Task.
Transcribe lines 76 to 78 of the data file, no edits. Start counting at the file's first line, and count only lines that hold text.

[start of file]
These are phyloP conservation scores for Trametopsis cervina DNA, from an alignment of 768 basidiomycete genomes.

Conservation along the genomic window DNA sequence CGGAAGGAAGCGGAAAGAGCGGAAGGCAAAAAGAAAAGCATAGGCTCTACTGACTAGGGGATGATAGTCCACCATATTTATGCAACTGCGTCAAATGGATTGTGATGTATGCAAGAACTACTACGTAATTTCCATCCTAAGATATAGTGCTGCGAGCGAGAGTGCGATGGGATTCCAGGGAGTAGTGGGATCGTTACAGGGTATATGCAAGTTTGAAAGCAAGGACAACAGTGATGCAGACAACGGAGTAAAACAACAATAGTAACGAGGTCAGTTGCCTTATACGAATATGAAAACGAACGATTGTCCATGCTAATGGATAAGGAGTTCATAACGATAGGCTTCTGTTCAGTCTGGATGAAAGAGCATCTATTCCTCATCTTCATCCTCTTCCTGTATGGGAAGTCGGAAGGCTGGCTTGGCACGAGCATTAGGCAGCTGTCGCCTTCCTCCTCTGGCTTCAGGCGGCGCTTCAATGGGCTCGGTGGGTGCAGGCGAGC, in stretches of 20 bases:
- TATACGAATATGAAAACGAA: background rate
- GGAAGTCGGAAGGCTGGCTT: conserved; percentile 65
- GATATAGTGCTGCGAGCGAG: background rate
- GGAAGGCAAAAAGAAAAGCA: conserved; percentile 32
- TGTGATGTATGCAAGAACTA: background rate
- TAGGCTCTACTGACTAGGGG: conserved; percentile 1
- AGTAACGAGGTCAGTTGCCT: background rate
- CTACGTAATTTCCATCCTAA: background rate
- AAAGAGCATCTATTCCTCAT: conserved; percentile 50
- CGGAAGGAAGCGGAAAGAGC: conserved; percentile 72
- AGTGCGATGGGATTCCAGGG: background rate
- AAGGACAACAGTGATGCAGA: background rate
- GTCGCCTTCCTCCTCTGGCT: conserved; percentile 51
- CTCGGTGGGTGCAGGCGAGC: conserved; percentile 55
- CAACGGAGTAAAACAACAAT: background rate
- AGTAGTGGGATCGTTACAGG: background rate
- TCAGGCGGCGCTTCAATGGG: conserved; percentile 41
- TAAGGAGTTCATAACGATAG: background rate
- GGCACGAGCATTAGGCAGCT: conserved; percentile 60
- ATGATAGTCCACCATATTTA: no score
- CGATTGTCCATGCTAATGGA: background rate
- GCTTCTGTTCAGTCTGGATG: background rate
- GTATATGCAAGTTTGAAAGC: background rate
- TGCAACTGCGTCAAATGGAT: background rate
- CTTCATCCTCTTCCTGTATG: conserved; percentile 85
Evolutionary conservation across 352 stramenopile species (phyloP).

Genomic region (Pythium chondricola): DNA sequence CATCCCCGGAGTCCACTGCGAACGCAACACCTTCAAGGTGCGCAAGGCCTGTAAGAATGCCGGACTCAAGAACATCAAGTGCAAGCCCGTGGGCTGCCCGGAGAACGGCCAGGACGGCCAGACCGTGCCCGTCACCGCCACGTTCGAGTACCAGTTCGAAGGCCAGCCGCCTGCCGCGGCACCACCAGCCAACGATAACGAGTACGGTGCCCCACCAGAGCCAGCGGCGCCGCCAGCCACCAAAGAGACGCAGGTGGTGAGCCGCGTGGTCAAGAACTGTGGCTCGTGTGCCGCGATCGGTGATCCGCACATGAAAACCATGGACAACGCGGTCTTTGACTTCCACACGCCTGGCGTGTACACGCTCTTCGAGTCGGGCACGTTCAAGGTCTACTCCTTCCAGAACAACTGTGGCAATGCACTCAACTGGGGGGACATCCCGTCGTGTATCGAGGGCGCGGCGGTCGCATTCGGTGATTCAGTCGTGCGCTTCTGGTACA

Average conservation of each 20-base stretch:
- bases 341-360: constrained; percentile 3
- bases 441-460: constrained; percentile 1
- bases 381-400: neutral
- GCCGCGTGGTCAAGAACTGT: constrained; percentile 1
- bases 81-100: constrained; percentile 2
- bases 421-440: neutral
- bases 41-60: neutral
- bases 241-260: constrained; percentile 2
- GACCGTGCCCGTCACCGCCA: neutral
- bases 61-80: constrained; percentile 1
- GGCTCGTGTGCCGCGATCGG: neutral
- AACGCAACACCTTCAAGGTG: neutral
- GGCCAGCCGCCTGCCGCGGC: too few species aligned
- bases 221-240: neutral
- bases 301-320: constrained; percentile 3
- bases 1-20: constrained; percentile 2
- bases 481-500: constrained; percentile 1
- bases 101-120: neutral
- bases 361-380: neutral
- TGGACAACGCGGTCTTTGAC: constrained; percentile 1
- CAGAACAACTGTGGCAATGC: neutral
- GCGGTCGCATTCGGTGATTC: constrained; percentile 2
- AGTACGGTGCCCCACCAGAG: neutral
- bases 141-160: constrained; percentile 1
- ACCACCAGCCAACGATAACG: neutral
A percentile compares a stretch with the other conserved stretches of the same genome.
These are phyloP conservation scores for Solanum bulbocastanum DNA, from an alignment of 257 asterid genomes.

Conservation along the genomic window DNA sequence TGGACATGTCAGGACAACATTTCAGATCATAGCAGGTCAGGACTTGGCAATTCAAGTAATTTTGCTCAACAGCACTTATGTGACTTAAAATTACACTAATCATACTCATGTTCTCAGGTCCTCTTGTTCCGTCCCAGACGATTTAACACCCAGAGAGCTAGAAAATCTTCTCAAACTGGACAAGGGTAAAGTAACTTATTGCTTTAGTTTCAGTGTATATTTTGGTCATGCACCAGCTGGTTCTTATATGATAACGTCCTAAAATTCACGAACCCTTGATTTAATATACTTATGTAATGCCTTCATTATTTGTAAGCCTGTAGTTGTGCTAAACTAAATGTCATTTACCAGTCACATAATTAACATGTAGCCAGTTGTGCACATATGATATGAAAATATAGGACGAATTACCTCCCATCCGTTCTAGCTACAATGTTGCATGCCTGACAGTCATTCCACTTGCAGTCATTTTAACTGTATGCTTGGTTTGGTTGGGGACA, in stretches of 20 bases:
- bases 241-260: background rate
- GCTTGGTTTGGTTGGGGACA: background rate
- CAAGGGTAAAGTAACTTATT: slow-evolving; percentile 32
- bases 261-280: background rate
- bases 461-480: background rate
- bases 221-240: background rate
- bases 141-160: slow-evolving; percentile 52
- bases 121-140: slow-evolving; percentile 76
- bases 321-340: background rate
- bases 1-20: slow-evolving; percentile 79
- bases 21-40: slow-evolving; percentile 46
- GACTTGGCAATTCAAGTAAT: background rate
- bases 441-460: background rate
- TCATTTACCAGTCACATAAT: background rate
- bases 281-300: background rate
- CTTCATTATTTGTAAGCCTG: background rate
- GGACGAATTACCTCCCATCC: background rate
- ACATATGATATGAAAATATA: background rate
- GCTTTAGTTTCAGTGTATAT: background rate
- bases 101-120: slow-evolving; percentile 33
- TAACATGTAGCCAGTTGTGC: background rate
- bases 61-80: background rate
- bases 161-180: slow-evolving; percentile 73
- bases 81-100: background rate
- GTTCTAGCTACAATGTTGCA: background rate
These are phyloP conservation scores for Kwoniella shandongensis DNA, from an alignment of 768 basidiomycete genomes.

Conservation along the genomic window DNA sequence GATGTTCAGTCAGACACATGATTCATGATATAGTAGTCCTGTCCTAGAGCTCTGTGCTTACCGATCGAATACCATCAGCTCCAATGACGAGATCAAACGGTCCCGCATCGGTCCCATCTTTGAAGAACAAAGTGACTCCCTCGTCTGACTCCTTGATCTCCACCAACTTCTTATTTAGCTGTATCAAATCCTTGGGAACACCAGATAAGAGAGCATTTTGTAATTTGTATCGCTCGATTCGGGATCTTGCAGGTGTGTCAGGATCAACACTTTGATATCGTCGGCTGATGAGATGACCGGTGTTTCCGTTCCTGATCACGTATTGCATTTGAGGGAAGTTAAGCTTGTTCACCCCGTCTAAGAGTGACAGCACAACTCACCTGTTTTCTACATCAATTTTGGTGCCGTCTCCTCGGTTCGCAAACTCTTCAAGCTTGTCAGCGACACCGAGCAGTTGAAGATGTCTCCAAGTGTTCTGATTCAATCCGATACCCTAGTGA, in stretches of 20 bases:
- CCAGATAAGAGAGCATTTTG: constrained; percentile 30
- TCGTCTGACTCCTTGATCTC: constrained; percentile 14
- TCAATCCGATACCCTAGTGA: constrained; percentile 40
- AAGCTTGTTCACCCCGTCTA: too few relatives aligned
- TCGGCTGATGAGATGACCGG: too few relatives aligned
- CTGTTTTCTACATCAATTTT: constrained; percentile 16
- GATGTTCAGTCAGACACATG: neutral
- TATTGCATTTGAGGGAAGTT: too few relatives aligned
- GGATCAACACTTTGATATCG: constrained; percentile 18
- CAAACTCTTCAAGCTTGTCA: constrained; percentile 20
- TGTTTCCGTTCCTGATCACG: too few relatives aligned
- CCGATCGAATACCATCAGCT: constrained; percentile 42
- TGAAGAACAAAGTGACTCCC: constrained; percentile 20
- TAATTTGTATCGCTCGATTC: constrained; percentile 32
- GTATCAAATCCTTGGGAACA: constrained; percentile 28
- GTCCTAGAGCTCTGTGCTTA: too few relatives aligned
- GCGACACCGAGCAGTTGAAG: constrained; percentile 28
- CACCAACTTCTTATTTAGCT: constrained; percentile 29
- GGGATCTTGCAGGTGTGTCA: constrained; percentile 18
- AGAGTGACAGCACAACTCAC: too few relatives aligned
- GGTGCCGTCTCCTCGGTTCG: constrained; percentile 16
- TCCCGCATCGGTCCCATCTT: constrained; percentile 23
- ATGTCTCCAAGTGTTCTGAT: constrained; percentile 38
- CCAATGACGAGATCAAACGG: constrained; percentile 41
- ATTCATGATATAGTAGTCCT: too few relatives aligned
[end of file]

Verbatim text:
- ACATATGATATGAAAATATA: background rate
- GCTTTAGTTTCAGTGTATAT: background rate
- bases 101-120: slow-evolving; percentile 33